Skip to main content
Sabrang
Sabrang
Communalism Communal Organisations

Ambiguities in Government’s Ayodhya Application

Vivan Eyben 31 Jan 2019

Two major issues that arise out of the government’s application concern maintaining status quo and the size of the area in dispute.

File Photo : Ayodhya Hearing – A Legal Timeline of the Dispute
 
The Union Government’s application regarding the ‘superfluous land’ around the disputed site at Ayodhya in the Supreme Court yesterday raises several questions not including the political motives behind it. One question concerns the size of the disputed area as mentioned in the petition. The other concerns maintaining status quo.

Disputed Area
Looking at the reports of the Union Government’s application in the Supreme Court to return the non-disputed area acquired by it in 1993 following the Babri Masjid demolition in December 1992, it appears that there is no consensus on the size of the disputed site. Several reports indicate the area to measure 2.77 acres, whereas other reports cite the Union Government’s figure of 0.313 acres. What further complicates matters is that none of the Court’s Orders or Judgements cited in the government’s petition make any mention of the size of the disputed area, whereas the total acquired area of 67.703 acres is mentioned. The only indication of the location of the disputed area are the revenue numbers 159 and 160. So where did the figures of 2.77 and 0.313 acres come from?

At paragraph 5 of the Allahabad High Court’s 2010 Judgement – which is being appealed against in the Supreme Court – the Court states; “Broadly, the measurement of the disputed area is about 130X80 sq. Feet.” Later submissions mentioned in the Judgement lead one to believe that the disputed area was acquired by the government of Uttar Pradesh through a notification on October 7, 1990. The area acquired consisted of parts of plot numbers 159, 160, 171 and 172, which measured in total 2.7744 acres. The High Court charted the history of the notification as being challenged by Mohd. Hashim and other parties. The Court struck down the notification in December 1992.

It ought to be noted that these figures mentioned by the High Court do not pertain solely to the structure of the mosque, but to the entire complex including the land on which the makeshift Ram Chabutra stood. In which case, one could presume that the figure 0.313 acres mentioned in the government’s application refers solely to the area where the mosque used to be. If this is the case, then it would appear that the government is tacitly supporting the encroachment of the compound while the matter is sub judice.

However, in paragraph 3 of the application as uploaded on Bar and Bench, the government mentions that, “The “disputed land” is comprised in the area admeasuring 0.313 acres over which the structure [including the premises of the internal and outer courtyards of such structure], commonly known as Ramjanmabhoomi – Babri Masjid stood in Village Kot Ramchandra in Ayodhya, in Pargana Haveli Avadh, in Tehsil Faizabad of the State of U.P. [hererinafter referred to as “the disputed land”]” This certainly makes the matter more confusing.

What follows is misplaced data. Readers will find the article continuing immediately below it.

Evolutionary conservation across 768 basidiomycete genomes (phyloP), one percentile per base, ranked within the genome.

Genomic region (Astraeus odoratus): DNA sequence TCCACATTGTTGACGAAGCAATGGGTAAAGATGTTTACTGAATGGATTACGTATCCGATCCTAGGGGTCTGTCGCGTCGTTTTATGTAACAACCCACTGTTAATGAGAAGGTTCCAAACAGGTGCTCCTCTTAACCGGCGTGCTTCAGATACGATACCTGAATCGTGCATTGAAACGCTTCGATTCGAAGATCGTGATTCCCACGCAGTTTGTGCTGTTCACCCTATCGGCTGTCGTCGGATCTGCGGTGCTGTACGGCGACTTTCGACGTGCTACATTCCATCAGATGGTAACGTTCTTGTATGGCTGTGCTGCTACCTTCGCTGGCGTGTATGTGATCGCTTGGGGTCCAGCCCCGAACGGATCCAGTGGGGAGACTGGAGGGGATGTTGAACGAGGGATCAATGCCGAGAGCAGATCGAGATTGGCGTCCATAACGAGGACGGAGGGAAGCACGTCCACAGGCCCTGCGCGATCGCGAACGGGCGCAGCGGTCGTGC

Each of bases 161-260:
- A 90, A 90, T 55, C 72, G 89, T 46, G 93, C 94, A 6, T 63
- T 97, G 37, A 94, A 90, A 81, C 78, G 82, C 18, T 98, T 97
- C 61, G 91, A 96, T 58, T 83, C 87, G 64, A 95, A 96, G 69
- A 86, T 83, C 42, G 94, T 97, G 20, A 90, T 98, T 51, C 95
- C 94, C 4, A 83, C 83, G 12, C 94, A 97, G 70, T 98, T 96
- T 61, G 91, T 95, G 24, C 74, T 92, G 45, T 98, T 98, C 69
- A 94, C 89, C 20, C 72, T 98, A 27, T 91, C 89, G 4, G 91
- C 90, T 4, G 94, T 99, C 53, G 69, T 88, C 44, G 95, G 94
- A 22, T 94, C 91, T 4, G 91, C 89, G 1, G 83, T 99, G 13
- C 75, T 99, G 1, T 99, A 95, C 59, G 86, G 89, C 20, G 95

Status Quo
The government in its application has referred to the Order passed by the Supreme Court on March 31, 2003, in Mohd. Aslam @ Bhure v. Union of India and Ors. The Order pertained to maintaining status quo till the dispute is disposed off in the Allahabad High Court. The application also relies heavily on the 1994 Judgement in Ismail Faruqui v Union of India, where the Supreme Court upheld the Acquisition of Certain Area at Ayodhya Act to the extent that the government acquired excess land to achieve the object of the Act, i.e. avoid further communal tensions. However, the Court also mentioned that determining how much excess area ought to be acquired is a matter of policy, and not a matter for judicial scrutiny.

Since the Allahabad High Court disposed off the suit in 2010, one could assume that the Order of status quo accordingly lapsed. However, the Order passed by the Supreme Court on May 9, 2011, during the first hearing of the appeal against the Allahabad High Court’s 2010 decision stated;

“... we are pleased to note that there is complete unanimity on maintaining status quo and all the parties are in agreement that order may be passed for maintaining status quo on the disputed site and on the adjoining land.

The Court then elaborated on what maintaining status quo would entail, i.e. in the decision in Ismail Faruqui, the right to worship in the disputed area would be curtailed. Regarding the Orders passed in Mohd. Aslam @ Bhure, no religious activity would be allowed on the total area of 67.703 acres acquired by the government under the 1993 Act.